Start: Parking area on left near a white bungalow, beyond Bridge of Grudie, Loch Maree. About a 10 min drive beyond Kinlochewe.This walk is on the North Coast 500.
Ascent: 700m /2,300 ft Distance (return) – 12.5km Time taken: 5hrs 20 including long breaks.
Difficulty: straightforward. Very gentle ascent.
Views: outstanding! A 5 star hill.
Torridon is revered amongst walkers, offering stunning views from flattish coastal walks along Loch Torridon’s beautiful shores, to challenging hikes on its spectacular, dramatic and ancient mountains.
Admittedly, I did feel a bit guilty suggesting this Graham (the name given to mountains between 2000 – 2500 feet or 609m – 762m high) as my son and daughter in law were initially eyeing up an ascent of the big Munros of Beinn Eighe or Liathach. But I wasn’t in the mood for anything too challenging (to my eyes anyway, given that vertigo is my constant companion .) Normally I just fall in with whatever is suggested but the ball was put in my court this weekend so – the Circular Mountain it was (as the mountain’s name translates from the Gaelic.)
This is a very straightforward mountain with no difficulties and offers grandstand views of Torridon itself, albeit from an unusual angle – essentially vistas over the back of the mountain range. From here, we see the famous giants rearing out of wild moorland and set off by tiny, deep blue lochans. Classic Wester Ross!
Chris got himself in the good books right away by making up everyone’s chicken salad rolls first thing in the morning. They were Morton’s rolls too no less, Glasgow’s and dare I say, Scotland’s, finest .
Off we set at 8.30am and weather anxiety soon built because even at Achnasheen the cloud was well down. Was it going to be another case of the forecast being totally wrong? I know it’s not an exact science but it often seems to me these days that accuracy is getting worse!
But as we drove down the Kinlochewe road, the heavy mist which had so far wrapped everything in grey gloom, lifted like magic and the landscape sparkled under blue skies and fluffy white clouds. Relief!
We pulled into the parking area near the bungalow beyond the Bridge of Grudie, Slioch looking very grand and rearing out of a very blue Loch Maree.
I noticed my son Gregor eyeing the mountain up – was that longing in his gaze?
Had I cheated him out of something ‘better’? I’m a worry bead anyway so this niggled at my conscience a fair bit. Like me, Gregor also loves a view of the sea from a summit (well, who doesn’t?) and he had asked if I thought we might get that from Beinn a Chearchaill but though I assumed we would , I really wasn’t 100% on this. More to worry about!
Setting off at 9.50am, after the initial good track up towards the bungalow, the path became no more than a raised bit of grassy ground and didn’t look much like a path at all. However, it very quickly re-established itself as the correct way ahead. We were tempted to follow the more obvious forestry track on the left, but it’s a dead end.
The path climbed very gradually up Glen Grudie and already, there were stunning views back to Slioch, with the great pyramid of Beinn Eighe’s Sail Mhor dead ahead. Fantastic country all round I thought.
A group of four had set off ahead of us and we caught up with them after 20 mins or so. Hellos were exchanged but the group didn’t seem up for a chat (I usually am – plus it’s a good excuse for a breather, as two very fit thirty + year olds go at some pace, even if they always do their best to slow down for us oldies; it’s very difficult to sustain that for any length of time, I think. Natural pace soon takes over. ) As Chris said to me the previous day, it was going to be another weekend of chasing young people up mountains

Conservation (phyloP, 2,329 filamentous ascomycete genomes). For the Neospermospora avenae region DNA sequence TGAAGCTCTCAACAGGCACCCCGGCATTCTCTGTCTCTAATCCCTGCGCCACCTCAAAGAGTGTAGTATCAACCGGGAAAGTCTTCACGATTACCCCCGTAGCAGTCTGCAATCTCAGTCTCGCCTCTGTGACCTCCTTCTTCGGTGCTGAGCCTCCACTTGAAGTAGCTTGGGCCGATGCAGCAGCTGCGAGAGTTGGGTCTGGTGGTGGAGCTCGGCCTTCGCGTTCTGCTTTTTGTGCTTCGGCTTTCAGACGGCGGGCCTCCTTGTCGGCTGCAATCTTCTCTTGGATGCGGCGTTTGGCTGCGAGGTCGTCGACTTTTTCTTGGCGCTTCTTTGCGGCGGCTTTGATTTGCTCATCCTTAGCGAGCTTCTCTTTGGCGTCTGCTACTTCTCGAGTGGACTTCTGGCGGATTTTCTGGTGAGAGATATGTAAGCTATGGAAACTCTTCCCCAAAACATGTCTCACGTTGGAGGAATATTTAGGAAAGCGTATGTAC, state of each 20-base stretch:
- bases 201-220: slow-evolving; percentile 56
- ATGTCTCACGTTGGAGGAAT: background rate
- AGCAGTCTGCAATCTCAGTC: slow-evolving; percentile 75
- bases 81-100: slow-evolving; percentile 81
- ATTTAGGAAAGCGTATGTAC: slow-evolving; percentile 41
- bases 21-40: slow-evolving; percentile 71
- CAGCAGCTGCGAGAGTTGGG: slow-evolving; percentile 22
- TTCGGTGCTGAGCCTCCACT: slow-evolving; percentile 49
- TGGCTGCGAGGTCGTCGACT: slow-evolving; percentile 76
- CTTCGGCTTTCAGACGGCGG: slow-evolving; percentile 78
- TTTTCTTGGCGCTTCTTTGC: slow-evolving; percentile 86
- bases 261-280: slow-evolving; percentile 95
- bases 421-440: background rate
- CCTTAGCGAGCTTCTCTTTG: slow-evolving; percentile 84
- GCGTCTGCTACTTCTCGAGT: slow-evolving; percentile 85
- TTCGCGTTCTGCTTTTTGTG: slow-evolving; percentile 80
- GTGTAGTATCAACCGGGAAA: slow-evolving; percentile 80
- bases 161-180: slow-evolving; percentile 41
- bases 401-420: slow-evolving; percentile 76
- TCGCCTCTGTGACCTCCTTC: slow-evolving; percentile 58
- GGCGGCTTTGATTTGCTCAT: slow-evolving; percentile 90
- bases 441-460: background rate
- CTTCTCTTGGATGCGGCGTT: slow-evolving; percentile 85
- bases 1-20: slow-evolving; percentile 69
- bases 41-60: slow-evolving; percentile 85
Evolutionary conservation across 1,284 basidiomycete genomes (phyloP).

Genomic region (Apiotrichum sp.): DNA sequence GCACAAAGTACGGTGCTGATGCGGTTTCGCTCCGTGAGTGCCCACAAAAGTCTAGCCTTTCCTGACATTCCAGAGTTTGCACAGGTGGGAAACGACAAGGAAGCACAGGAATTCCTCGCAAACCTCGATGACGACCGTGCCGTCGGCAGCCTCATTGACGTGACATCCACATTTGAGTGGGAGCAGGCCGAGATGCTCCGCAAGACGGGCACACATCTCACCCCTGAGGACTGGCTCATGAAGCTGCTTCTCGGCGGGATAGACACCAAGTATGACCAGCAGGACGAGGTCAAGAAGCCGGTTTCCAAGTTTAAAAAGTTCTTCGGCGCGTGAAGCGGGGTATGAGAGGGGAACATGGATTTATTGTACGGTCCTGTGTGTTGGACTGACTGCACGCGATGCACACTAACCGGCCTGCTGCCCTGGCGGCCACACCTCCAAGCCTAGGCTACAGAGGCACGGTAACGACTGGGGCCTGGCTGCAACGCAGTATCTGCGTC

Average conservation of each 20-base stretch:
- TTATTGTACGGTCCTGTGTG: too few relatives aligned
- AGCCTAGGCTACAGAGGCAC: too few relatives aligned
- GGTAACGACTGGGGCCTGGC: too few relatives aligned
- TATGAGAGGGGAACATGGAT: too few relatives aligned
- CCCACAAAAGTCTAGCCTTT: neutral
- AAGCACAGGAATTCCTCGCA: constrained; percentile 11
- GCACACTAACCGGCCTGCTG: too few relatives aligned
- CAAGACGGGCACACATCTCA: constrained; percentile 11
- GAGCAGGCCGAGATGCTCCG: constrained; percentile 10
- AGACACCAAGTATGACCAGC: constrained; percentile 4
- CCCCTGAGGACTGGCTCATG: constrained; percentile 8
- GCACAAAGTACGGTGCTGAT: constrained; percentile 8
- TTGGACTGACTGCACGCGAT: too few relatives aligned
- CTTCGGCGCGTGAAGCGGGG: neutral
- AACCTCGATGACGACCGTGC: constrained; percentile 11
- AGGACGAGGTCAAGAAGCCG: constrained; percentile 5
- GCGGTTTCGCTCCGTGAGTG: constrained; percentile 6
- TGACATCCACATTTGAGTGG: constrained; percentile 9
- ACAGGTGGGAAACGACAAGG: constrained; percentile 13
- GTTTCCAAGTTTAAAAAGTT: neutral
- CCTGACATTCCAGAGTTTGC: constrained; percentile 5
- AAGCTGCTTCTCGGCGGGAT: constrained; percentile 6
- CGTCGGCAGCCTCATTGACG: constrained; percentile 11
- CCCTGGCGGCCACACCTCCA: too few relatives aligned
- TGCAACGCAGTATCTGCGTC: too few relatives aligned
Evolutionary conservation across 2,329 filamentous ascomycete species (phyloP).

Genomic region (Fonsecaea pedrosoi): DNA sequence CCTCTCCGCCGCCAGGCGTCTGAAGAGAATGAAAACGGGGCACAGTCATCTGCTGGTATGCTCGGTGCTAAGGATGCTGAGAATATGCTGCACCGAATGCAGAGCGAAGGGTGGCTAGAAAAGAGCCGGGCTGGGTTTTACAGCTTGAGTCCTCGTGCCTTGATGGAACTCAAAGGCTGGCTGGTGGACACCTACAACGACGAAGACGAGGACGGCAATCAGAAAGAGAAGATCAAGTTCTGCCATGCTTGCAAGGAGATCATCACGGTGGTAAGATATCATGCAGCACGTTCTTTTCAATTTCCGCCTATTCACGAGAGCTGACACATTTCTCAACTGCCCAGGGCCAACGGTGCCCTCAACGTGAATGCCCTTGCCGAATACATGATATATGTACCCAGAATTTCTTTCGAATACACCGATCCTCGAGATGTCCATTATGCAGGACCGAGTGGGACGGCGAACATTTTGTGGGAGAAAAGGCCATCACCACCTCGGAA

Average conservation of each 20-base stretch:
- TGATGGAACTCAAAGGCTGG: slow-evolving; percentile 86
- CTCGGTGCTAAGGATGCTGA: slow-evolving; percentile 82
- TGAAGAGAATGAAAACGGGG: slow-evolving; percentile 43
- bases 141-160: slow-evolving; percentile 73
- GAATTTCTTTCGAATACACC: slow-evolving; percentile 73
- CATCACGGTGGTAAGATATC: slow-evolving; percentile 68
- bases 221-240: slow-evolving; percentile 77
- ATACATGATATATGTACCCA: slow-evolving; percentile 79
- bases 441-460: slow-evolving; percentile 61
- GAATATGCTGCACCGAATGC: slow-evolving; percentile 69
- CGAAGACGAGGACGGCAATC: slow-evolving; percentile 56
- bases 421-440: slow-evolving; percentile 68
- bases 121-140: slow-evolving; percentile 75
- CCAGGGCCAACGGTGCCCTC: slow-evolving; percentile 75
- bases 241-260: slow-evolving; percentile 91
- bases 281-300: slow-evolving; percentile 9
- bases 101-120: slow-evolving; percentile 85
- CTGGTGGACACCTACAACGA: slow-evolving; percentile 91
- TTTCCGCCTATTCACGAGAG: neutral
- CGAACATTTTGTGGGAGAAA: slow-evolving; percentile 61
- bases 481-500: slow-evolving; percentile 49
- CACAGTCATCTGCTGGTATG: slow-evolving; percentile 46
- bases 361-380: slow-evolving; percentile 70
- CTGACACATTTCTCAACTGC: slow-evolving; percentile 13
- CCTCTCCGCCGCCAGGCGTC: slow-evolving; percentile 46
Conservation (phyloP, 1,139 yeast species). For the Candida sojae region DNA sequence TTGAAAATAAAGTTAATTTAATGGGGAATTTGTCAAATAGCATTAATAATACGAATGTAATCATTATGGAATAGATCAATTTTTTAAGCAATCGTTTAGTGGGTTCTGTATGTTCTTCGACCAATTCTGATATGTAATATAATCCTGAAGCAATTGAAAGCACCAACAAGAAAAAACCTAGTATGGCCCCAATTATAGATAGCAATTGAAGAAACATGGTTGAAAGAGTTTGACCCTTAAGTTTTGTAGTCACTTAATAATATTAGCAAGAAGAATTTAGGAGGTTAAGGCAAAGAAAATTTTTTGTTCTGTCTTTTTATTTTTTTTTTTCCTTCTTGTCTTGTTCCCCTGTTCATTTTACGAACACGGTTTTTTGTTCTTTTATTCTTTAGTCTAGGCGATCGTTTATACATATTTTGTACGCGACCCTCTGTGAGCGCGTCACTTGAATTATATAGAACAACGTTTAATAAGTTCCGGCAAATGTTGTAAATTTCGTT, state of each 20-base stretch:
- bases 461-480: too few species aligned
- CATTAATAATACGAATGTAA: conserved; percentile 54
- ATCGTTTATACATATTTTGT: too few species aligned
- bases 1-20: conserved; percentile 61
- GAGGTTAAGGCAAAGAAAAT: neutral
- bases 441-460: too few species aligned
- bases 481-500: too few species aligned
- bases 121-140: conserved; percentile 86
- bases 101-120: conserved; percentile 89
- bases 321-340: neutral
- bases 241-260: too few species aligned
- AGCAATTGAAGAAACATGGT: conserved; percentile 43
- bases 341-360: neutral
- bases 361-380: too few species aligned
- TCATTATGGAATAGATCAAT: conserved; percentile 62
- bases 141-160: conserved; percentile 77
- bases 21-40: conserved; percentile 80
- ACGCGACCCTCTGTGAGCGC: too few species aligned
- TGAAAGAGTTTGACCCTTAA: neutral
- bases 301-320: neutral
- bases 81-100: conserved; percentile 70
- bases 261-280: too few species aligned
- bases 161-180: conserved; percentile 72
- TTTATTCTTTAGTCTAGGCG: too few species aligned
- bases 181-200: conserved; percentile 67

The issue now was to look out for where the path branches off right into Coire Briste. Chris and I had actually set out to climb Beinn a Chearchaill two winters ago on a gloomy day which soon deteriorated into incessant, drizzly rain. Embarrassingly, we managed to miss the right fork. So, I was on the lookout for it today. I don’t know how we missed it last time because after 40 mins or so of pleasant walking, a large-ish cairn appeared! I think we must have been in one of these trudge -like moods when it’s wet: heads down, hoods up, one foot in front of the other because the next thing we knew we were below unpleasant looking cliffs. With the rain getting heavier by the minute, we’d decided to cut our losses, turn back and return on a better day.
Well, the better day was now here! We got a fair bit of ribbing over how on earth we’d missed the cairn last time; me mumbling about hoods up and rain, didn’t cut it at all.
It’s a good path up the corrie which ascends very gently to a little col. Now my main thoughts were…would the mountain live up to its reputation for superb views? I crossed my fingers multiple times as we had a couple of Scramblers and Munro Baggers Extraordinaire with us today whose favourite days out are on Skye’s often scary Black Cuillin Ridge. Lowly Grahams so far hadn’t got much of a look in against the 3,000 ft/913m giants which constitute our Munros. I just hoped my choice for our outing today wouldn’t disappoint.
The nicely contouring path leads up to a little chasm with water tumbling down it and suddenly, we were on the upper slopes at the 450m mark where everything flattened out for a bit.
It had taken us 1hr 20 of walking to get here so it was time for some food and a break. There were truly fabulous views to Slioch and over big empty country.
Mullach Coire Mhic Fhearchair (zoomed) now appeared beyond Slioch…
Directly opposite, Meall a Ghiuthais was looking really impressive too – another hill that is on my ever – lengthening (rather than shortening) ‘to do’ list. There was a cold, brisk wind but we were sheltered from it here so a good 25 mins went by, just relaxing, enjoying Mr Morton’s rolls filled with our own made up Coronation chicken , salad and raw onion and savouring what was a really beautiful spot.
However, once we stood up and turned round to survey what lay ahead, I’ll be honest, it didn’t look all that appealing – pathless and rough, terrace after terrace of stone and boulder – dotted moorland. But with only another 270m of ascent to go, it really wasn’t anything to complain about – another 1 hour or so to go, I reckoned.
In fact, by heading to the right , almost immediately we picked up the semblance of a path – more a deer track – and this continued, threading its way upwards. It was surprisingly dry too though the recent bout of good weather probably helped a lot.